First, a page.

Blidi Wreh-Wilson, CB, UConn Very physical throughout the receivers route tree, he has the ability to lock on and engage as both a press cornerback, where he still needs some polish but is more than adequate in that respect, along with meeting with receivers in off-coverage, turning and running in good position. He times his transitions very well, knowing when to break and staying in a balanced base and in position to consistently make a break on the ball. He also releases well from blocks downfield and rarely gets locked up downfield from blockers. He could show a bit more aggressiveness in run support, and stay more consistently lower in his transitions along with not over-extending this week. However, if he can stay healthy, his length, physicality, and natural man coverage abilities should make him an early round pick that teams would be excited to develop.

Jordan Poyer, CB, Oregon State At 5-11, Poyer is build well through his upper and lower half and possesses the necessary play strength to win against more physical receivers. He plays to his timed speed, showing the ability to stay step for step with faster receivers downfield. He has outstandingly quick feet and change of direction ability that allow him to break on a dime and jump routes out of their breaks. He’s a very confident player who has more than held his own against top competition in the Pac 12. While they it occasionally get him into trouble, Poyer plays very aggressive and is not afraid to take risks. He plays with great anticipation and shows excellent concentration to make tough interceptions. He should be one of the more impressive defensive backs this week on either roster.

Desmond Trufant, CB, Washington Trufant is an excellent athlete with an ideal skill set for a cover corner. He has long arms and at 6 feet, good height to compete with taller receivers. He displays quick feet and hips quickly snap in changing direction and in turn and run. He doesn’t take false steps when redirecting or in his click and close. He has very good burst to the football and shows make up speed to recover downfield. However, Trufant has a wiry frame and subpar play strength. He has the athleticism to stay in his guy’s hip pocket in man, but when it comes to competing for the ball against bigger receivers, he can be out-physicalled. Perhaps the biggest knock on Trufant is his tackling ability, which he’ll get a chance to impress/struggle with this week.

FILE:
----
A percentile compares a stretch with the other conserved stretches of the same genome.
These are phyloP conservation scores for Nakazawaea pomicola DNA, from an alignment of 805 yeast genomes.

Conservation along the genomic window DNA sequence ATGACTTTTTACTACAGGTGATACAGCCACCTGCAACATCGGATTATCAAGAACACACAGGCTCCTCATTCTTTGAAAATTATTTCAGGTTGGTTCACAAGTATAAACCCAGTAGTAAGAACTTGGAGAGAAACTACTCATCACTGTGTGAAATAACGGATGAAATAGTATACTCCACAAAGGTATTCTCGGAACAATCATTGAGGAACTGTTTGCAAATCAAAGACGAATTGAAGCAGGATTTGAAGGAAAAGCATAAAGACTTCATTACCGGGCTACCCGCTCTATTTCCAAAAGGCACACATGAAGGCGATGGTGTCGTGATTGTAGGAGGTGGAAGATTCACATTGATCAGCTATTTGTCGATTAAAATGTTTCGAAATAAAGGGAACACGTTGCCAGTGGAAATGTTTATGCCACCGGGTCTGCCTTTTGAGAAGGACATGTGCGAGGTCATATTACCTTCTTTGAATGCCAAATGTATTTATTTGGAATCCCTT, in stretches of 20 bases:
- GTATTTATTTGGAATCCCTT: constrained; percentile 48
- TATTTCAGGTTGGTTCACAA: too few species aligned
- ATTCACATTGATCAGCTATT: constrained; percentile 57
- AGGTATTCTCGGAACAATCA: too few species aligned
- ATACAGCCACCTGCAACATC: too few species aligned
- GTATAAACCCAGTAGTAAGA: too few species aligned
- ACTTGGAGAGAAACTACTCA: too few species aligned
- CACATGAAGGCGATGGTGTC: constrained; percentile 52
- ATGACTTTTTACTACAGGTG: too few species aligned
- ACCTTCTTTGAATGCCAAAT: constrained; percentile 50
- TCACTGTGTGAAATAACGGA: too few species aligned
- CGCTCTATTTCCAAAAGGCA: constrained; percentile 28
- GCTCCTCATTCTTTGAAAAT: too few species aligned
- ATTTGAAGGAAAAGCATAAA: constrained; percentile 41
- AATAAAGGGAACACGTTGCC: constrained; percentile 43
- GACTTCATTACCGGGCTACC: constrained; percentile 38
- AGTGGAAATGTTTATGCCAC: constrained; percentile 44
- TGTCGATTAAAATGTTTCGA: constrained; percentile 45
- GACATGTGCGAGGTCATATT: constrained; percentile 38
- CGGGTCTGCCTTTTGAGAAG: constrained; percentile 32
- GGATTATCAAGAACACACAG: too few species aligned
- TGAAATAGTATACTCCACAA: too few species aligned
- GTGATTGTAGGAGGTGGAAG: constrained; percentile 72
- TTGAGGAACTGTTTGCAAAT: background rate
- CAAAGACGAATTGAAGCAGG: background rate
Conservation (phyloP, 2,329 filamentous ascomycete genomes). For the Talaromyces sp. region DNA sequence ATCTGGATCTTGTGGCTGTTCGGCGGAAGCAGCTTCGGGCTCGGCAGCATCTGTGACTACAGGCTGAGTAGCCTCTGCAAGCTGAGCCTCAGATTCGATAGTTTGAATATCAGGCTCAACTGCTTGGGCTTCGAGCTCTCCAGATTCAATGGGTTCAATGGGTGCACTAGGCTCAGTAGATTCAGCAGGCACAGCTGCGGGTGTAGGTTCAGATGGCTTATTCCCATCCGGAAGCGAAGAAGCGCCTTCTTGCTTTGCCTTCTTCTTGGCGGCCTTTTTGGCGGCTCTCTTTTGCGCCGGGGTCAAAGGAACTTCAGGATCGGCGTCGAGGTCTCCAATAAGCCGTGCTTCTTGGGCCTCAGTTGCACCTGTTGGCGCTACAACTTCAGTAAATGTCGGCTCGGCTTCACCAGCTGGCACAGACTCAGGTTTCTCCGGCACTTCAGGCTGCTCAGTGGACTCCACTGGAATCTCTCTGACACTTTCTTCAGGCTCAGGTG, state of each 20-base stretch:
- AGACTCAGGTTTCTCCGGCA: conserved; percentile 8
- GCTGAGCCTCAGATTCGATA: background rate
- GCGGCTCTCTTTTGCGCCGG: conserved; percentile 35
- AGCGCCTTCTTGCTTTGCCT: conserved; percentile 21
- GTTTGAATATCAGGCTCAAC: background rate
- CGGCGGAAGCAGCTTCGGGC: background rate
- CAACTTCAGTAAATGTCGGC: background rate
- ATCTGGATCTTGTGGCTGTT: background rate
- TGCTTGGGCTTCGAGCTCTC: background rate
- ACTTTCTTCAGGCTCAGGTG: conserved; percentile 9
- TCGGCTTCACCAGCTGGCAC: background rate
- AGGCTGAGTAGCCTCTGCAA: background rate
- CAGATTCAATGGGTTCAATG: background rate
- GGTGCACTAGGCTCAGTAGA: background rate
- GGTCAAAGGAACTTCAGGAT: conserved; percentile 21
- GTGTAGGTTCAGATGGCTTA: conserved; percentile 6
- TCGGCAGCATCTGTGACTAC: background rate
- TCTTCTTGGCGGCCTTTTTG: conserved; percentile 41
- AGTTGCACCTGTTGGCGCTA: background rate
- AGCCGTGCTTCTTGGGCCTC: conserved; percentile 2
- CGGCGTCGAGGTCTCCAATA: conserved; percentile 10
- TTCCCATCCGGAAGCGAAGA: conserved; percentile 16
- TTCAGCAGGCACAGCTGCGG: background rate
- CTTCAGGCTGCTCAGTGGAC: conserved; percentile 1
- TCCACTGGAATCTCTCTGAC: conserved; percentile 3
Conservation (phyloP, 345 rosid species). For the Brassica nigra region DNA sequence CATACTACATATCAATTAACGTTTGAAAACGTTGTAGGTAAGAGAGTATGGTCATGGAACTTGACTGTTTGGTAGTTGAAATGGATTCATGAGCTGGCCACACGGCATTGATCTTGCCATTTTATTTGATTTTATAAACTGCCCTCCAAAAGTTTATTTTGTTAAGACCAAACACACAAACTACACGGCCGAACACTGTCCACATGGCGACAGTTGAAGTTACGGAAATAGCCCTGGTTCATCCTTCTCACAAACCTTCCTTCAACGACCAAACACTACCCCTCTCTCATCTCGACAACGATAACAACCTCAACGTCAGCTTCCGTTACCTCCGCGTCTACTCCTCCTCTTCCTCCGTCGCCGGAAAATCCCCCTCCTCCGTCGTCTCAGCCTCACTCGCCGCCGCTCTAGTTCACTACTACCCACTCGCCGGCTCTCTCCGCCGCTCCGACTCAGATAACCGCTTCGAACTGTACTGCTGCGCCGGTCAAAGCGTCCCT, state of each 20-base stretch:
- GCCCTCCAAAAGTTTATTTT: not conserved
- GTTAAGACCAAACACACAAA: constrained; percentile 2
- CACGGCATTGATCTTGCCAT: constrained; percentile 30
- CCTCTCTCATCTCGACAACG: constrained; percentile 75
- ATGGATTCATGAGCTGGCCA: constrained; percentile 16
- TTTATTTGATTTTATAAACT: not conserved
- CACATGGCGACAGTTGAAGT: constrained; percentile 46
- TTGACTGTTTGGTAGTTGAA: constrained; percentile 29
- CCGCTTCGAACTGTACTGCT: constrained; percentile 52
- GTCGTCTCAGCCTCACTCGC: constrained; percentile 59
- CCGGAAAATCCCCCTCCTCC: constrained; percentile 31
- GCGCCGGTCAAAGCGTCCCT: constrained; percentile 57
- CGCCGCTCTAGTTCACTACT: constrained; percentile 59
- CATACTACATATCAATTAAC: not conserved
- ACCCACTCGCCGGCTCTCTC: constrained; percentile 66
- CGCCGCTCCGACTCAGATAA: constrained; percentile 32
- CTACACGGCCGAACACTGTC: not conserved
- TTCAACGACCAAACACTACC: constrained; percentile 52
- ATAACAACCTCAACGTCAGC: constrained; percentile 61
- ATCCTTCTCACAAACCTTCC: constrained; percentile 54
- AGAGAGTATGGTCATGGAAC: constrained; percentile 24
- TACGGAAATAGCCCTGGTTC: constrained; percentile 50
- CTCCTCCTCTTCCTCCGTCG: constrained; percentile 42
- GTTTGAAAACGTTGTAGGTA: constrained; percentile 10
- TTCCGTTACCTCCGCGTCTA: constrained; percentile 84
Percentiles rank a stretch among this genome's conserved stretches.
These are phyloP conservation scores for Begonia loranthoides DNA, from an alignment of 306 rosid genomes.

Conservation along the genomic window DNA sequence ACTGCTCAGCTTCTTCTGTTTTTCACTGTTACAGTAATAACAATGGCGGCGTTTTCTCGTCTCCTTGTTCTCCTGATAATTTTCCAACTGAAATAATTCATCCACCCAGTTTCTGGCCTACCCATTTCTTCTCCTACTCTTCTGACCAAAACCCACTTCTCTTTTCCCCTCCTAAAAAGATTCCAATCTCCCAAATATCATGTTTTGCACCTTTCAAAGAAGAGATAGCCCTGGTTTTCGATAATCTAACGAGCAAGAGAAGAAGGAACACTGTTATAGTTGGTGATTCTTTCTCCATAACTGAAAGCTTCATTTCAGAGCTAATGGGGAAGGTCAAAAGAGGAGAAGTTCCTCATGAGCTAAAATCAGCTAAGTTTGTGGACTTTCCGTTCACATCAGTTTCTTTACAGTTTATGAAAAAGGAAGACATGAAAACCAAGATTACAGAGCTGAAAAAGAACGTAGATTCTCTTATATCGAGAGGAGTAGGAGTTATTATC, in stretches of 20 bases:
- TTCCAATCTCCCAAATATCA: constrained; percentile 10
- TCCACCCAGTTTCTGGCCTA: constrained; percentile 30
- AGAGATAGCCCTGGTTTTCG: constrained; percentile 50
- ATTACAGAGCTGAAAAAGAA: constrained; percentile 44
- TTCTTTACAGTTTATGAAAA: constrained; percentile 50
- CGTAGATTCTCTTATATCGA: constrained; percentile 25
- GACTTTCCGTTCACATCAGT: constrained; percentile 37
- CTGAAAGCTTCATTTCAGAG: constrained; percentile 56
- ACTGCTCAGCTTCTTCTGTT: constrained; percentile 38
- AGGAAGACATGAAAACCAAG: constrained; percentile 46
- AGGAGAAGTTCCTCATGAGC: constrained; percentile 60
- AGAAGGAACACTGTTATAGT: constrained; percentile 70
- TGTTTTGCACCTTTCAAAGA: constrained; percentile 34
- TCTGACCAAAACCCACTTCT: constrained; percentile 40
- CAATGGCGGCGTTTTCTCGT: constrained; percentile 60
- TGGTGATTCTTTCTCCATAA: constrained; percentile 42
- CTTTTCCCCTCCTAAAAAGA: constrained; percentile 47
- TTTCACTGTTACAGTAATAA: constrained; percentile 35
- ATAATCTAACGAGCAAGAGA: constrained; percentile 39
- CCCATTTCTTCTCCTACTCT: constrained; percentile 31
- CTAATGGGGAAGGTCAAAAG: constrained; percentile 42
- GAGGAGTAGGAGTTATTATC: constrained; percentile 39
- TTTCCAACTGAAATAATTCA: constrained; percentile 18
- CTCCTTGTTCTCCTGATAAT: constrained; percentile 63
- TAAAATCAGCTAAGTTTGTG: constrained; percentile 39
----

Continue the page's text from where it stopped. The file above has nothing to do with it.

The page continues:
Phillip Thomas, S, Fresno State Thomas has exceptional ball skills and awareness. Thomas an above average tackler when coming down into the box to help on running plays. In the secondary, Thomas is able to cover from sideline to sideline and reads the quarterback very well in pass plays. After coming off an injury in 2011, he’s been fantastic this season, and the Senior Bowl could vault/solidify his 2nd round grade for many teams.

Shawn Williams, S, Georgia There are two things that Shawn Williams is not afraid of doing: take vocal leadership and ownership of the defense; and hit you in the mouth. Calling out his teammates in the middle of the season, Williams’ words and subsequent play helped rejuvenate what was an underachieving defensive unit. Williams has the movement skills to man cover the slot or work in zone, but excels versus the run, as he’s able to stack and shed blockers due to his point of attack strength. This week in Mobile, I’ll be looking to see if Williams is limited to a role closer to the line of scrimmage, or if he can be counted upon in deep coverage from a free safety alignment.

BW Webb, CB, William & Mary Despite not being targeted all that often this season, thanks to his already feared reputation, Webb still impressed in his senior campaign, and should be able to do so again this week. He breaks down as a tackler very well and efficiently. He shows great hip fluidity to get to his deep third in Cover 3 quickly as well as travelling cross field in man coverage. He does a great job of timing his jumps/breaks on the ball, and attacks the play on time and at the highest point. While he wasn’t tested this year, which was a bit frustrating for him as well as from an evaluation standpoint, he’ll certainly be tested this week against the best receivers of this class.